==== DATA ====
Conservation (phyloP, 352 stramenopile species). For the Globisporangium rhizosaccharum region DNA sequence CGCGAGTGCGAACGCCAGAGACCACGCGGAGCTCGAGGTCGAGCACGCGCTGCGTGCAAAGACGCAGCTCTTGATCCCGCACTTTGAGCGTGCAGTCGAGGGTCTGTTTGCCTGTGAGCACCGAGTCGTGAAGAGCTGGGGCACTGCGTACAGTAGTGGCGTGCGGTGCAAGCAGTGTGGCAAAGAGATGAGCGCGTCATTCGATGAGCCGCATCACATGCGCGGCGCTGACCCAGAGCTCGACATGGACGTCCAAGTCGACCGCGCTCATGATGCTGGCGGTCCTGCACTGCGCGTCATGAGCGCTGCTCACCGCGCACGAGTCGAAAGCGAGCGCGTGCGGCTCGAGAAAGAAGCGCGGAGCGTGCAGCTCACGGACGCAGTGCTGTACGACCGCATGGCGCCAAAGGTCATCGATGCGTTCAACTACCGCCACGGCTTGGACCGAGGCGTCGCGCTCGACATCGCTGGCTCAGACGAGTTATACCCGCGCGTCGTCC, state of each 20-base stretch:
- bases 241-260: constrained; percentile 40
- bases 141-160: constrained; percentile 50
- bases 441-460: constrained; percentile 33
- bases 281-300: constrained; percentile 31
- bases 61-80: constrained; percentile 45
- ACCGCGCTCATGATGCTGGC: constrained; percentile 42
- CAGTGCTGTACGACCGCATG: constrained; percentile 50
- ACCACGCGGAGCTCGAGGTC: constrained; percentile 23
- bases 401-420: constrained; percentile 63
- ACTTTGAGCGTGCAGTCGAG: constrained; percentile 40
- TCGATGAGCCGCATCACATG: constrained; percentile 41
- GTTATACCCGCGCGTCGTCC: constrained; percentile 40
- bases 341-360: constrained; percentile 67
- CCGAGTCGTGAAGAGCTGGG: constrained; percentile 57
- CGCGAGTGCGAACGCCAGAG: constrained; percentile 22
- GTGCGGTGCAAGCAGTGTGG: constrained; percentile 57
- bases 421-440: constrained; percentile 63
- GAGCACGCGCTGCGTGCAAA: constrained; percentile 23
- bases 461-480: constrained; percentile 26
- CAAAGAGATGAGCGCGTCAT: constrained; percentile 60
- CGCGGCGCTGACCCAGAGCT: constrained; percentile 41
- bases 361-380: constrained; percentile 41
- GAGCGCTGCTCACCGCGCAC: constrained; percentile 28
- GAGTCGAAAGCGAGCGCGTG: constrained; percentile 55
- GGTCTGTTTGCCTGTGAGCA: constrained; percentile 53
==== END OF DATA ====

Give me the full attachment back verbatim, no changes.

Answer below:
Conservation (phyloP, 352 stramenopile species). For the Globisporangium rhizosaccharum region DNA sequence CGCGAGTGCGAACGCCAGAGACCACGCGGAGCTCGAGGTCGAGCACGCGCTGCGTGCAAAGACGCAGCTCTTGATCCCGCACTTTGAGCGTGCAGTCGAGGGTCTGTTTGCCTGTGAGCACCGAGTCGTGAAGAGCTGGGGCACTGCGTACAGTAGTGGCGTGCGGTGCAAGCAGTGTGGCAAAGAGATGAGCGCGTCATTCGATGAGCCGCATCACATGCGCGGCGCTGACCCAGAGCTCGACATGGACGTCCAAGTCGACCGCGCTCATGATGCTGGCGGTCCTGCACTGCGCGTCATGAGCGCTGCTCACCGCGCACGAGTCGAAAGCGAGCGCGTGCGGCTCGAGAAAGAAGCGCGGAGCGTGCAGCTCACGGACGCAGTGCTGTACGACCGCATGGCGCCAAAGGTCATCGATGCGTTCAACTACCGCCACGGCTTGGACCGAGGCGTCGCGCTCGACATCGCTGGCTCAGACGAGTTATACCCGCGCGTCGTCC, state of each 20-base stretch:
- bases 241-260: constrained; percentile 40
- bases 141-160: constrained; percentile 50
- bases 441-460: constrained; percentile 33
- bases 281-300: constrained; percentile 31
- bases 61-80: constrained; percentile 45
- ACCGCGCTCATGATGCTGGC: constrained; percentile 42
- CAGTGCTGTACGACCGCATG: constrained; percentile 50
- ACCACGCGGAGCTCGAGGTC: constrained; percentile 23
- bases 401-420: constrained; percentile 63
- ACTTTGAGCGTGCAGTCGAG: constrained; percentile 40
- TCGATGAGCCGCATCACATG: constrained; percentile 41
- GTTATACCCGCGCGTCGTCC: constrained; percentile 40
- bases 341-360: constrained; percentile 67
- CCGAGTCGTGAAGAGCTGGG: constrained; percentile 57
- CGCGAGTGCGAACGCCAGAG: constrained; percentile 22
- GTGCGGTGCAAGCAGTGTGG: constrained; percentile 57
- bases 421-440: constrained; percentile 63
- GAGCACGCGCTGCGTGCAAA: constrained; percentile 23
- bases 461-480: constrained; percentile 26
- CAAAGAGATGAGCGCGTCAT: constrained; percentile 60
- CGCGGCGCTGACCCAGAGCT: constrained; percentile 41
- bases 361-380: constrained; percentile 41
- GAGCGCTGCTCACCGCGCAC: constrained; percentile 28
- GAGTCGAAAGCGAGCGCGTG: constrained; percentile 55
- GGTCTGTTTGCCTGTGAGCA: constrained; percentile 53